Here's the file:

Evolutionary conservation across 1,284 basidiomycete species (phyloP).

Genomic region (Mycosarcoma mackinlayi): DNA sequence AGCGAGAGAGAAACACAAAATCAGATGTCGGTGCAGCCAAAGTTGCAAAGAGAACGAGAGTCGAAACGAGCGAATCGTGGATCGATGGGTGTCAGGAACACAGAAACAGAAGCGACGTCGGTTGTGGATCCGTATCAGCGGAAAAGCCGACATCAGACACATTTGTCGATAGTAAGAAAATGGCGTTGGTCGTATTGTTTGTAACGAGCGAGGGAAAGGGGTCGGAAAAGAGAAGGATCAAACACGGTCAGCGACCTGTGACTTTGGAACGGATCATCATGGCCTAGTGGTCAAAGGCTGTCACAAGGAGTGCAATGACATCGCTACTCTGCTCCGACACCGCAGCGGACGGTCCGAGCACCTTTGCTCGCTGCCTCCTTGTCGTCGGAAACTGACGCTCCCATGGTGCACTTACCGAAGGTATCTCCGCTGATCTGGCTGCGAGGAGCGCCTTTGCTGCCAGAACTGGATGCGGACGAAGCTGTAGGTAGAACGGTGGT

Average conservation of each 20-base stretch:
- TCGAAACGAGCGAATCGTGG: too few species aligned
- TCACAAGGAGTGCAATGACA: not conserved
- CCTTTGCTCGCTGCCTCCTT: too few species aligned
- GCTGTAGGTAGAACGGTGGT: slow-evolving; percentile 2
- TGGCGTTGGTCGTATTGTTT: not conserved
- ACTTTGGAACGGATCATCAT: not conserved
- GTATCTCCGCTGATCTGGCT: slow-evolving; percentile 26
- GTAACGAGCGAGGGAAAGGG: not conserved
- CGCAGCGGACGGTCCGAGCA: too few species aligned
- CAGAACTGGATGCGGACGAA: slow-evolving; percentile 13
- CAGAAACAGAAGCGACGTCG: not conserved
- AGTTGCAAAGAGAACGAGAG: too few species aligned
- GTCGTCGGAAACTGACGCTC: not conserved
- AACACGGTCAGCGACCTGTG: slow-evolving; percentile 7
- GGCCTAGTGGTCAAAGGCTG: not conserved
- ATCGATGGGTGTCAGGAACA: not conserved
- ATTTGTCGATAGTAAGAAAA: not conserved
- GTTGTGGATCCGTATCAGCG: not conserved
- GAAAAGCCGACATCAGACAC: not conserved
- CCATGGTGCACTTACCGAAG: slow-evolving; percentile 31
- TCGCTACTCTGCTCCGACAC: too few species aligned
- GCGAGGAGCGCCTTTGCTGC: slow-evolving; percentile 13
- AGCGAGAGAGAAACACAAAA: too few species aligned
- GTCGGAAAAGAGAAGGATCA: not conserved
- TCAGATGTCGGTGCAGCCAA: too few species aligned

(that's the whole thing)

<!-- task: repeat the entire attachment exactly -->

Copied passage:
Evolutionary conservation across 1,284 basidiomycete species (phyloP).

Genomic region (Mycosarcoma mackinlayi): DNA sequence AGCGAGAGAGAAACACAAAATCAGATGTCGGTGCAGCCAAAGTTGCAAAGAGAACGAGAGTCGAAACGAGCGAATCGTGGATCGATGGGTGTCAGGAACACAGAAACAGAAGCGACGTCGGTTGTGGATCCGTATCAGCGGAAAAGCCGACATCAGACACATTTGTCGATAGTAAGAAAATGGCGTTGGTCGTATTGTTTGTAACGAGCGAGGGAAAGGGGTCGGAAAAGAGAAGGATCAAACACGGTCAGCGACCTGTGACTTTGGAACGGATCATCATGGCCTAGTGGTCAAAGGCTGTCACAAGGAGTGCAATGACATCGCTACTCTGCTCCGACACCGCAGCGGACGGTCCGAGCACCTTTGCTCGCTGCCTCCTTGTCGTCGGAAACTGACGCTCCCATGGTGCACTTACCGAAGGTATCTCCGCTGATCTGGCTGCGAGGAGCGCCTTTGCTGCCAGAACTGGATGCGGACGAAGCTGTAGGTAGAACGGTGGT

Average conservation of each 20-base stretch:
- TCGAAACGAGCGAATCGTGG: too few species aligned
- TCACAAGGAGTGCAATGACA: not conserved
- CCTTTGCTCGCTGCCTCCTT: too few species aligned
- GCTGTAGGTAGAACGGTGGT: slow-evolving; percentile 2
- TGGCGTTGGTCGTATTGTTT: not conserved
- ACTTTGGAACGGATCATCAT: not conserved
- GTATCTCCGCTGATCTGGCT: slow-evolving; percentile 26
- GTAACGAGCGAGGGAAAGGG: not conserved
- CGCAGCGGACGGTCCGAGCA: too few species aligned
- CAGAACTGGATGCGGACGAA: slow-evolving; percentile 13
- CAGAAACAGAAGCGACGTCG: not conserved
- AGTTGCAAAGAGAACGAGAG: too few species aligned
- GTCGTCGGAAACTGACGCTC: not conserved
- AACACGGTCAGCGACCTGTG: slow-evolving; percentile 7
- GGCCTAGTGGTCAAAGGCTG: not conserved
- ATCGATGGGTGTCAGGAACA: not conserved
- ATTTGTCGATAGTAAGAAAA: not conserved
- GTTGTGGATCCGTATCAGCG: not conserved
- GAAAAGCCGACATCAGACAC: not conserved
- CCATGGTGCACTTACCGAAG: slow-evolving; percentile 31
- TCGCTACTCTGCTCCGACAC: too few species aligned
- GCGAGGAGCGCCTTTGCTGC: slow-evolving; percentile 13
- AGCGAGAGAGAAACACAAAA: too few species aligned
- GTCGGAAAAGAGAAGGATCA: not conserved
- TCAGATGTCGGTGCAGCCAA: too few species aligned